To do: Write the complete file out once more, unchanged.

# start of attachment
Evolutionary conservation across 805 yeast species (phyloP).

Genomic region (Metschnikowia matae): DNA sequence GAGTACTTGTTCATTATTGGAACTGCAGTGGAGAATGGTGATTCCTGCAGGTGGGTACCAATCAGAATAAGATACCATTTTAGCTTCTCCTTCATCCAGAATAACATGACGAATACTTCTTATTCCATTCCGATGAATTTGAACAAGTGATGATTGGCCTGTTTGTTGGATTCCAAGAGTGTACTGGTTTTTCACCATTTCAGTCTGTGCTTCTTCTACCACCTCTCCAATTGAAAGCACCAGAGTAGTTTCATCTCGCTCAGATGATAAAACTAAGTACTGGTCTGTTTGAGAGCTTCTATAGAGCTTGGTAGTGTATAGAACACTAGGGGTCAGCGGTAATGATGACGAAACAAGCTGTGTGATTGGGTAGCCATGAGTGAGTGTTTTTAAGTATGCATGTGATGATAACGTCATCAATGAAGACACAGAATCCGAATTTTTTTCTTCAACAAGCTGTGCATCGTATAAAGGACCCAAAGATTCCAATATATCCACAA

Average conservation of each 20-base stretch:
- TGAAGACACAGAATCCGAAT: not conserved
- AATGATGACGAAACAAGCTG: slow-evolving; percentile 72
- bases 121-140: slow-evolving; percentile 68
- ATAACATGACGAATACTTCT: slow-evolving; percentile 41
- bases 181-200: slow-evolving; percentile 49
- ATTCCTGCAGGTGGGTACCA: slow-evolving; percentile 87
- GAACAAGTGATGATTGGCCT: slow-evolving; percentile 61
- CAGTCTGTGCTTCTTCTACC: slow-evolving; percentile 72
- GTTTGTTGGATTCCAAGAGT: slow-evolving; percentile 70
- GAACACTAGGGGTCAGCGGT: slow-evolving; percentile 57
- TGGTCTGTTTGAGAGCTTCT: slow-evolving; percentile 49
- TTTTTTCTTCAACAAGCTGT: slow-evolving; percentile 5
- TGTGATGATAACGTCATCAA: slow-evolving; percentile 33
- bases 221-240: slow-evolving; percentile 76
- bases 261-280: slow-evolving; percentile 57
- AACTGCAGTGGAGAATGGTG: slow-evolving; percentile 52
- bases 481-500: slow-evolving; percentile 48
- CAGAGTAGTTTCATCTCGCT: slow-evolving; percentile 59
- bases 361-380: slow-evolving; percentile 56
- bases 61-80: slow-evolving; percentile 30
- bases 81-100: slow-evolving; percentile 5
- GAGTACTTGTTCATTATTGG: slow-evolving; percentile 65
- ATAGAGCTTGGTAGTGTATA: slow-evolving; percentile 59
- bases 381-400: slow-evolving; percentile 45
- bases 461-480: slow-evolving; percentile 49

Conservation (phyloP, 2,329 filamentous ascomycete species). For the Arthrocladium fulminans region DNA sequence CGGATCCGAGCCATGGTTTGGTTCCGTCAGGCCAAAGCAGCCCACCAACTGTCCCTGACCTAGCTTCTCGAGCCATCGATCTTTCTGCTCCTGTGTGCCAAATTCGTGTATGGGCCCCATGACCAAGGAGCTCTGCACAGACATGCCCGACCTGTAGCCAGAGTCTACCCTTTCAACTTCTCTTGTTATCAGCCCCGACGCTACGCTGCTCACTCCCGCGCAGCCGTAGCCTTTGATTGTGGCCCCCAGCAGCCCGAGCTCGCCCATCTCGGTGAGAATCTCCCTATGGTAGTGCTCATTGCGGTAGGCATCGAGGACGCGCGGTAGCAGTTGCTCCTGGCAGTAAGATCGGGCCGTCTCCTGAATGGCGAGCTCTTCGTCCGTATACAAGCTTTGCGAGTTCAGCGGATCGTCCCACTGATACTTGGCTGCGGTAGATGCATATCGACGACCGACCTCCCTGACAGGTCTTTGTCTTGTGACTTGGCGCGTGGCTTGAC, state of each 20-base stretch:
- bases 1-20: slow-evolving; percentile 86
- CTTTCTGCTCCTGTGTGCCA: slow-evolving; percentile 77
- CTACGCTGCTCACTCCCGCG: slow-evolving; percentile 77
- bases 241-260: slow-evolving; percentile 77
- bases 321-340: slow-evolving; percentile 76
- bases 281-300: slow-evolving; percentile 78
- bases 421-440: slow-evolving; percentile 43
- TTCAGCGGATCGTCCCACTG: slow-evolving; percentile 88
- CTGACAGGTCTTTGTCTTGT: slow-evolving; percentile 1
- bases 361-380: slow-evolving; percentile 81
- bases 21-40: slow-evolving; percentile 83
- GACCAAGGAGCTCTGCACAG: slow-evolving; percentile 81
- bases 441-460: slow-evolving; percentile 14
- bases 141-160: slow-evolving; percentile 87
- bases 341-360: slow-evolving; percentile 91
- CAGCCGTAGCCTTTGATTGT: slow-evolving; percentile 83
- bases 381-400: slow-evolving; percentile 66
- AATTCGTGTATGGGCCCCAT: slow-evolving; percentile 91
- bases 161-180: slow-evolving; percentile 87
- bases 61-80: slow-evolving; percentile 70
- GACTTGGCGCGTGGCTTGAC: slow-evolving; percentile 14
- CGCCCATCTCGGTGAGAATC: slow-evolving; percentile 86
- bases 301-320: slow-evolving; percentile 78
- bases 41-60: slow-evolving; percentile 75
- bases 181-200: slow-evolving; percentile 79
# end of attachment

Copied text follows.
Evolutionary conservation across 805 yeast species (phyloP).

Genomic region (Metschnikowia matae): DNA sequence GAGTACTTGTTCATTATTGGAACTGCAGTGGAGAATGGTGATTCCTGCAGGTGGGTACCAATCAGAATAAGATACCATTTTAGCTTCTCCTTCATCCAGAATAACATGACGAATACTTCTTATTCCATTCCGATGAATTTGAACAAGTGATGATTGGCCTGTTTGTTGGATTCCAAGAGTGTACTGGTTTTTCACCATTTCAGTCTGTGCTTCTTCTACCACCTCTCCAATTGAAAGCACCAGAGTAGTTTCATCTCGCTCAGATGATAAAACTAAGTACTGGTCTGTTTGAGAGCTTCTATAGAGCTTGGTAGTGTATAGAACACTAGGGGTCAGCGGTAATGATGACGAAACAAGCTGTGTGATTGGGTAGCCATGAGTGAGTGTTTTTAAGTATGCATGTGATGATAACGTCATCAATGAAGACACAGAATCCGAATTTTTTTCTTCAACAAGCTGTGCATCGTATAAAGGACCCAAAGATTCCAATATATCCACAA

Average conservation of each 20-base stretch:
- TGAAGACACAGAATCCGAAT: not conserved
- AATGATGACGAAACAAGCTG: slow-evolving; percentile 72
- bases 121-140: slow-evolving; percentile 68
- ATAACATGACGAATACTTCT: slow-evolving; percentile 41
- bases 181-200: slow-evolving; percentile 49
- ATTCCTGCAGGTGGGTACCA: slow-evolving; percentile 87
- GAACAAGTGATGATTGGCCT: slow-evolving; percentile 61
- CAGTCTGTGCTTCTTCTACC: slow-evolving; percentile 72
- GTTTGTTGGATTCCAAGAGT: slow-evolving; percentile 70
- GAACACTAGGGGTCAGCGGT: slow-evolving; percentile 57
- TGGTCTGTTTGAGAGCTTCT: slow-evolving; percentile 49
- TTTTTTCTTCAACAAGCTGT: slow-evolving; percentile 5
- TGTGATGATAACGTCATCAA: slow-evolving; percentile 33
- bases 221-240: slow-evolving; percentile 76
- bases 261-280: slow-evolving; percentile 57
- AACTGCAGTGGAGAATGGTG: slow-evolving; percentile 52
- bases 481-500: slow-evolving; percentile 48
- CAGAGTAGTTTCATCTCGCT: slow-evolving; percentile 59
- bases 361-380: slow-evolving; percentile 56
- bases 61-80: slow-evolving; percentile 30
- bases 81-100: slow-evolving; percentile 5
- GAGTACTTGTTCATTATTGG: slow-evolving; percentile 65
- ATAGAGCTTGGTAGTGTATA: slow-evolving; percentile 59
- bases 381-400: slow-evolving; percentile 45
- bases 461-480: slow-evolving; percentile 49

Conservation (phyloP, 2,329 filamentous ascomycete species). For the Arthrocladium fulminans region DNA sequence CGGATCCGAGCCATGGTTTGGTTCCGTCAGGCCAAAGCAGCCCACCAACTGTCCCTGACCTAGCTTCTCGAGCCATCGATCTTTCTGCTCCTGTGTGCCAAATTCGTGTATGGGCCCCATGACCAAGGAGCTCTGCACAGACATGCCCGACCTGTAGCCAGAGTCTACCCTTTCAACTTCTCTTGTTATCAGCCCCGACGCTACGCTGCTCACTCCCGCGCAGCCGTAGCCTTTGATTGTGGCCCCCAGCAGCCCGAGCTCGCCCATCTCGGTGAGAATCTCCCTATGGTAGTGCTCATTGCGGTAGGCATCGAGGACGCGCGGTAGCAGTTGCTCCTGGCAGTAAGATCGGGCCGTCTCCTGAATGGCGAGCTCTTCGTCCGTATACAAGCTTTGCGAGTTCAGCGGATCGTCCCACTGATACTTGGCTGCGGTAGATGCATATCGACGACCGACCTCCCTGACAGGTCTTTGTCTTGTGACTTGGCGCGTGGCTTGAC, state of each 20-base stretch:
- bases 1-20: slow-evolving; percentile 86
- CTTTCTGCTCCTGTGTGCCA: slow-evolving; percentile 77
- CTACGCTGCTCACTCCCGCG: slow-evolving; percentile 77
- bases 241-260: slow-evolving; percentile 77
- bases 321-340: slow-evolving; percentile 76
- bases 281-300: slow-evolving; percentile 78
- bases 421-440: slow-evolving; percentile 43
- TTCAGCGGATCGTCCCACTG: slow-evolving; percentile 88
- CTGACAGGTCTTTGTCTTGT: slow-evolving; percentile 1
- bases 361-380: slow-evolving; percentile 81
- bases 21-40: slow-evolving; percentile 83
- GACCAAGGAGCTCTGCACAG: slow-evolving; percentile 81
- bases 441-460: slow-evolving; percentile 14
- bases 141-160: slow-evolving; percentile 87
- bases 341-360: slow-evolving; percentile 91
- CAGCCGTAGCCTTTGATTGT: slow-evolving; percentile 83
- bases 381-400: slow-evolving; percentile 66
- AATTCGTGTATGGGCCCCAT: slow-evolving; percentile 91
- bases 161-180: slow-evolving; percentile 87
- bases 61-80: slow-evolving; percentile 70
- GACTTGGCGCGTGGCTTGAC: slow-evolving; percentile 14
- CGCCCATCTCGGTGAGAATC: slow-evolving; percentile 86
- bases 301-320: slow-evolving; percentile 78
- bases 41-60: slow-evolving; percentile 75
- bases 181-200: slow-evolving; percentile 79